I am working on some problems involving foliations and group actions and would be very nice to consider the second derivatives for the distance function of an orbit or a leaf.

So my question is: does anyone know a reference or an easy way to compute the hessian tensor associated to the function:

$d : M \to \mathbb{R}$, where $d(p) := \mathrm{dist}(p,L),$ where $L$ is a Riemannian sub manifold of the Riemannian manifold $M$.

Further, in the case $L$ is an orbit (possibly singular) of a Lie group acting on $M$, does the formula become easier to compute?

I ve done some research and on Petersen's book the only formulae I could find was about distance from a point, not a general sub manifold.

Thank you very much

  • 3
    $\begingroup$ The classic reference for this is the paper by Heintze and Karcher. $\endgroup$ – Deane Yang Feb 12 at 16:49
  • $\begingroup$ @DeaneYang, do you mean "A general comparison theorem with applications to volume estimates for submanifolds"? Could not find any related to this there. $\endgroup$ – L.F. Cavenaghi Feb 12 at 17:14
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    $\begingroup$ The hessian of the distance function is the second fundamental form of the hypersurfaces at constant distances from your submanifold. This satisfies a Riccati equation, and therefore can be controlled from above and below by comparison techniques once the ambient curvature is bounded. Heintze and Karcher should indeed be a good reference for this. $\endgroup$ – Raziel Feb 12 at 17:32
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    $\begingroup$ @L.F.Cavenaghi, Raziel is correct, but you probably can't find everything described in detail in one place. I believe Petersen is a good place to read about Jacobi fields, the fact that the second fundamental form is the Hessian of the distance function, and how to use the comparison theory of the matrix Riccati equation to obtain bounds on the Hessian. Heintze-Karcher extend the approach used for distance from a point or a hypersurface to the distance from a submanifold. $\endgroup$ – Deane Yang Feb 12 at 19:08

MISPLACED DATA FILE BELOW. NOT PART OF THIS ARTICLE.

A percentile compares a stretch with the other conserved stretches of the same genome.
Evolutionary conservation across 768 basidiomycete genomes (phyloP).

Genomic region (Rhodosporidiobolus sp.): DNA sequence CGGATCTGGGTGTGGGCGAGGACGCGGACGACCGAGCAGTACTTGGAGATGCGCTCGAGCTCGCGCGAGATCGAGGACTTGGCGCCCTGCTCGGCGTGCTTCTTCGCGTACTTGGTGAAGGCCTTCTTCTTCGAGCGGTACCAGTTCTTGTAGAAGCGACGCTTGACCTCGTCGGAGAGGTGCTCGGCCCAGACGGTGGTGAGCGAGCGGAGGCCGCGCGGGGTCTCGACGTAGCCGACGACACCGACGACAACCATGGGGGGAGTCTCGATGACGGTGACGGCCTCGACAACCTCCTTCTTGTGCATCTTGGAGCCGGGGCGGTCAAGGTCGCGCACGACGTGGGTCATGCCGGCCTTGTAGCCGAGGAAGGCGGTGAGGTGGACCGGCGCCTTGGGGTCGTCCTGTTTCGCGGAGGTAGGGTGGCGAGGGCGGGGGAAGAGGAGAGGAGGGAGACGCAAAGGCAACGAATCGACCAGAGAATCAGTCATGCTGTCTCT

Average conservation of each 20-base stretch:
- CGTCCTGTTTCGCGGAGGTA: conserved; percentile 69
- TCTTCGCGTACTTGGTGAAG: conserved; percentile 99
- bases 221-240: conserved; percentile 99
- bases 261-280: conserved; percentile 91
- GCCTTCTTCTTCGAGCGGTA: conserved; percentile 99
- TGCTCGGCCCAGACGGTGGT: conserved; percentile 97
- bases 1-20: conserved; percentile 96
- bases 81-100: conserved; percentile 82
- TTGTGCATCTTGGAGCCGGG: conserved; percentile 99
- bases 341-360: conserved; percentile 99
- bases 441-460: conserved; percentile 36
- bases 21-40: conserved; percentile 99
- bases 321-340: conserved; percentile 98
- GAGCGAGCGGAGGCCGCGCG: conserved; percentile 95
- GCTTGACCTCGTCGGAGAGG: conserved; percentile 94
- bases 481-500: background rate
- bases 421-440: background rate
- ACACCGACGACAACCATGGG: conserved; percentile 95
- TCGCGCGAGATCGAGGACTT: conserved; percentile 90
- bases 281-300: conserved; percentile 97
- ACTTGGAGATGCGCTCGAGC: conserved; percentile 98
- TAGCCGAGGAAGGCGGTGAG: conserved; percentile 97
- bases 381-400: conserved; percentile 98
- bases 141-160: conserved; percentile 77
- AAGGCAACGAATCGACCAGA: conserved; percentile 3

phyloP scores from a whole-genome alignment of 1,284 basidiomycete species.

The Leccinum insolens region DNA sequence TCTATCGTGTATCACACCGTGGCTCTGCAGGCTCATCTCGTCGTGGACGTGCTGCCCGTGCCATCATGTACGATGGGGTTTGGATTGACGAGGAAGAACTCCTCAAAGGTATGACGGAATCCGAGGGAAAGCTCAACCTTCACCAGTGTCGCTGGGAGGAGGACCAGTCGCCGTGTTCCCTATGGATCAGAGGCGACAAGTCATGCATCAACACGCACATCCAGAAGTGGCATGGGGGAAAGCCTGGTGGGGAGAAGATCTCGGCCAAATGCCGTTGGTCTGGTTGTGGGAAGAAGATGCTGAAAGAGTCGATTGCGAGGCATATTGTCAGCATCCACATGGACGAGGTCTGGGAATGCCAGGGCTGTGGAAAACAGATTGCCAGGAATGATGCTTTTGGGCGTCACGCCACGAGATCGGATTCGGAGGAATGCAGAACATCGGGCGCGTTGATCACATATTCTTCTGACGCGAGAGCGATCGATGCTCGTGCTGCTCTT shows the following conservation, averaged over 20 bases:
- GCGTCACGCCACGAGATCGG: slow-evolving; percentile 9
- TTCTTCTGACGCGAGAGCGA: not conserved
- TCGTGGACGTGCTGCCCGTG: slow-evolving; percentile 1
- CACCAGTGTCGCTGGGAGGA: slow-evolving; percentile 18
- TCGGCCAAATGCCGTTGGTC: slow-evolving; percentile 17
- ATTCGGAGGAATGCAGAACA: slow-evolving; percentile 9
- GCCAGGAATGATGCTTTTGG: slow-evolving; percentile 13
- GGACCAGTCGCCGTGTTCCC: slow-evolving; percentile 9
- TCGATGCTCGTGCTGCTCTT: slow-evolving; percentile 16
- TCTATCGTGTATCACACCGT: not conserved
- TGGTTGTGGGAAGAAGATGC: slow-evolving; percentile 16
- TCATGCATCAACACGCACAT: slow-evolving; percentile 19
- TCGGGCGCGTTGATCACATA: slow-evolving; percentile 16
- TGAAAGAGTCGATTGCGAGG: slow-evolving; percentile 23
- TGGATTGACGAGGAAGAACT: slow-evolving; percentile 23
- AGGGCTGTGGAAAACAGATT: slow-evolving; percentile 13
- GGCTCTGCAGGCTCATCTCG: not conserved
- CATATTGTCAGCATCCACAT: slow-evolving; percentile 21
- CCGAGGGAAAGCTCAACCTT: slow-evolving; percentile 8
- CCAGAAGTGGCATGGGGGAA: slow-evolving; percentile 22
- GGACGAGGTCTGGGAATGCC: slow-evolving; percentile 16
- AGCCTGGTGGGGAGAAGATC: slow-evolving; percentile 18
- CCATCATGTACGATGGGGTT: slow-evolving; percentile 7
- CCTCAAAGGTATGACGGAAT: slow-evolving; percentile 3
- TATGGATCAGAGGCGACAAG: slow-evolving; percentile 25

• $\begingroup$ thank you very much to all the answers, I think I can solve it now. $\endgroup$ – L.F. Cavenaghi Feb 13 at 0:27

I believe an answer to your question can be found in the book:

A. Gray, Tubes. Second edition. Progress in Mathematics, 221. Birkhäuser Verlag, Basel, 2004.

If you know how to search, you can find this book online.

The title Tubes refers to a tubular neighborhoods of radius $r$ of a submanifold. One of the point is to find a formula for the volume of a tube. Quite surprisingly, it is possible to find an exact formula in terms related to curvatures. Computing volume requires a lot of computations with the distance function so I would suggest to look into that book and I hope you will find there what you are looking for.

The results of E. Heintze and H. Karcher mentioned in comments to your question are also discussed in that book.


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